When I prepare to lead a safari group, I pack my safari photography kit with the minimal amount of equipment. With airline restrictions and limited space for bags in vehicles, I choose a medium sized bag and an assembly of lenses which will give me a good coverage range for the most likely subjects.
When I arrive at the lodge, by bag contains everything I need for the whole trip. Each day I reconfigure my bag to hold just what I need for that day and location.
For a Game Drive
The Bag: Guru Gear Kiboko 22L+ with butterfly closure for quick access either side
Canon EOS 5D Mark IV with LensCoat body bag
Canon EOS 5D Mark 3 with LensCoat body bag
Canon EF 400mm f/4 DO IS II USM Lens with Really Right Stuff LCF-52 foot and lensCoat protective cover.
Canon Extender EF 1.4x III
Canon EF 100-400 F4.5-5.6L IS II USM lens with Really Right Stuff LCF-54 foot
Canon EF 24-105 f4 IS USM lens
Nikon 10×42 Monarch 5 Binocular
Black Rapid RS-4 camera strap
Point and Shoot pocket camera
Extra camera batteries and charger
Extra memory cards
Hydro Flask water bottle ( 621 ml )
Sometimes with me on a Game Drive:
For a Night Drive
Canon Speedlite 580EX II with Visual Echoes FX3 Better Beamer
Gitzo tripod ( GT2531 ) w/ Really Right Stuff ballhead ( BH-40) with screw-knob style quick-release clamp w/ bubble level
Wimberly SK-100 sidekick gimbal head
Canon timer remote controller ( TC-80N3 )
This tripod setup is also perfect for capturing the wondrous night time starscape; capturing images of star trails and the Milky Way.
Canon EF 16-35mm f/2.8 II USM Lens
Items that travel on the trip with me but stay back at the lodge
Nexto DI ND2730 card reader and portable storage device -for doing backup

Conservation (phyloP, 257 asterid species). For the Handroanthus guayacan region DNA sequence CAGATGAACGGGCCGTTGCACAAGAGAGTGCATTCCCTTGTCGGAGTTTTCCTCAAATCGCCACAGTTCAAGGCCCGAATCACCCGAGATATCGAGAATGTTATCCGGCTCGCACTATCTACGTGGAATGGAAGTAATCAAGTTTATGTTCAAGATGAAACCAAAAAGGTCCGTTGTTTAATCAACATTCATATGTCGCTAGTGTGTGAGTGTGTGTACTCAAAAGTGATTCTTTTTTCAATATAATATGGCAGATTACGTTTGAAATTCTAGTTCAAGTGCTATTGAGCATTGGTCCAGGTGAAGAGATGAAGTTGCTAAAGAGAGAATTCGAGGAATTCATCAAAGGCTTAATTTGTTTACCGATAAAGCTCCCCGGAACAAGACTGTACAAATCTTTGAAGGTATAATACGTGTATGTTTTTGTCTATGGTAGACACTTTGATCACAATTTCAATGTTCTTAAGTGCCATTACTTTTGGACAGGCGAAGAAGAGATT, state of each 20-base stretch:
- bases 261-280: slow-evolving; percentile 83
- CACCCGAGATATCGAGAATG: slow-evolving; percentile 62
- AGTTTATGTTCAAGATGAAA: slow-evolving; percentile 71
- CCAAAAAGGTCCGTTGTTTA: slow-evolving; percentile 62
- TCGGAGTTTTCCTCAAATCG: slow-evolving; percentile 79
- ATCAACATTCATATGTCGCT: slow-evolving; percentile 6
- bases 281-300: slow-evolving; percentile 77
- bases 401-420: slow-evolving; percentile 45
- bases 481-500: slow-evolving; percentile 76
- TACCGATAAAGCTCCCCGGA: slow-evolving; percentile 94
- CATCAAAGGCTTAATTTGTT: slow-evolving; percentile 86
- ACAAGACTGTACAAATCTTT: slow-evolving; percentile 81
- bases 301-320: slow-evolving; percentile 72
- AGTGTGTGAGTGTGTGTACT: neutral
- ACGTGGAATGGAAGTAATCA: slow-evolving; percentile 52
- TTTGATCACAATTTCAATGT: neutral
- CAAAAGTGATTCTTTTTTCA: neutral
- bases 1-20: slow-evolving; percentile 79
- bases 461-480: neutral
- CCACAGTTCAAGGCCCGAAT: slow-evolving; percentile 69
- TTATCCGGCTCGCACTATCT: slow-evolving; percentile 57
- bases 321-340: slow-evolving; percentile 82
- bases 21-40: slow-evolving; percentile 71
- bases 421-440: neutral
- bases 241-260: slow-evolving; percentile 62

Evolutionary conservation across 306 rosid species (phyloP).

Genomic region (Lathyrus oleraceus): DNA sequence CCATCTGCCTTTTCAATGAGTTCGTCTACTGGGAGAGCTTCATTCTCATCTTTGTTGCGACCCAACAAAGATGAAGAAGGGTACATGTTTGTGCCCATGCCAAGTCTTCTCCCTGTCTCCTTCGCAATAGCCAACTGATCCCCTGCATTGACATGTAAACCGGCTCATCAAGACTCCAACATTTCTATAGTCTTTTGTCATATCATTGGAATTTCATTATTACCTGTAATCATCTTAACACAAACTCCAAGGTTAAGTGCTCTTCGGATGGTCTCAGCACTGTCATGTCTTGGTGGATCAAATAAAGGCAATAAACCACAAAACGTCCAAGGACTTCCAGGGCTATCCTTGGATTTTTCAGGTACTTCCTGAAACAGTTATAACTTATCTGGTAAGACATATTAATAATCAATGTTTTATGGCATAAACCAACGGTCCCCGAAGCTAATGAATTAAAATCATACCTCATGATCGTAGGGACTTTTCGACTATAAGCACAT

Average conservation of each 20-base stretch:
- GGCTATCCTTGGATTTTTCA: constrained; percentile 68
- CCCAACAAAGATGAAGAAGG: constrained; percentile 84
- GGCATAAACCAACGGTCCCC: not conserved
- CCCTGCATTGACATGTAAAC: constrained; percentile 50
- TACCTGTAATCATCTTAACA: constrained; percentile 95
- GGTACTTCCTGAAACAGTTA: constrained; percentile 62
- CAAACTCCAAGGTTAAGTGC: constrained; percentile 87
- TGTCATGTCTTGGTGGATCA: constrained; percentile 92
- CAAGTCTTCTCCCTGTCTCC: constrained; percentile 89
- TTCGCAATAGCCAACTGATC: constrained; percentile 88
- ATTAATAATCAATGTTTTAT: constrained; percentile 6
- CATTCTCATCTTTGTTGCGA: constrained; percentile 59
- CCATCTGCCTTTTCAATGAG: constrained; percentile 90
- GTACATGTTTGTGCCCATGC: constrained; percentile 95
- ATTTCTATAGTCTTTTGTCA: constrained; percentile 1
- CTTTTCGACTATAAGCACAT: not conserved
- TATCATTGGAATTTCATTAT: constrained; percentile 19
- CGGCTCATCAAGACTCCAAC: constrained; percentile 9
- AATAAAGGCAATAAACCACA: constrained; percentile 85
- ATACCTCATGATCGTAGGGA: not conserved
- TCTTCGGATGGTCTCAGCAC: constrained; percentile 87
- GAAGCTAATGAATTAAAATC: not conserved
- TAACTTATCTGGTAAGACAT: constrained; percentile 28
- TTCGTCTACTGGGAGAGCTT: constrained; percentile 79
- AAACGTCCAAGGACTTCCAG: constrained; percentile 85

Lexar Professional USB 3.0 duel-slot card reader
13” Macbook pro
How Often will I need the Big Lens?
I took a look at the metadata in my Adobe Lightroom catalogue to see how many images I take with each of my safari lenses.
I reviewed this data after I had culled and rated my photos so this is a curated collection of just the “keepers” .
Please keep in mind that this data is from my South Africa safaris which combine private reserves and Kruger National Park and may not be reflective of other safari destinations or tours.
Lens % of images
16 – 35mm 4%
24 – 105mm 14%
100 – 400mm 58%
400mm 24% (with extender EF1.4 x 3)
Images Taken in Kruger National Park
16 – 35mm 5%
24 – 105mm 3%
100 – 400mm 53%
400mm 39% (with extender EF1.4 x 3)
From this, it shows that subjects in Kruger can be further away. We also tend to see some special bird species in Kruger.
My best advice:
Keep your camera bag streamlined with a thoughtful selection of lenses. Use a smaller camera bag because it will fit better in the vehicles and save your shoulders while carrying it. Less hassles in the airport too.
A Collection of some of my favorite Safari Story Posts
A safari is an adventure and like all adventures it is full of stories and special moments.
With or without a camera, it is those stories and having been there in that moment that make the vivid memories. The great photographs enhance and help tell the story.
Over the years of leading safaris, my guests and I have been present for many moments which culminate great stories. I have told many of these stories here in my blog. Here is a collection of my best African safari stories.
Stories from our 2017 September Safaris – One safari is One hundred stories
Learning to be a Leopard: A young cub must quickly learn to drag a kill up a tree and eat it up there.
A newborn elephant: We were present to celebrate a birth with the family herd. Just an hour old it was a very special encounter
Lions Hunting Buffalo: From the planning to the (failed) execution of the plan: we were there to see and photograph the exciting event
When a predator makes a kill and settles down for a meal, it is an invitation for many different players to come to the party: the hyenas who hope to steal it, vultures who want their share, jackals who just want to sneak a small meal without being noticed, and others.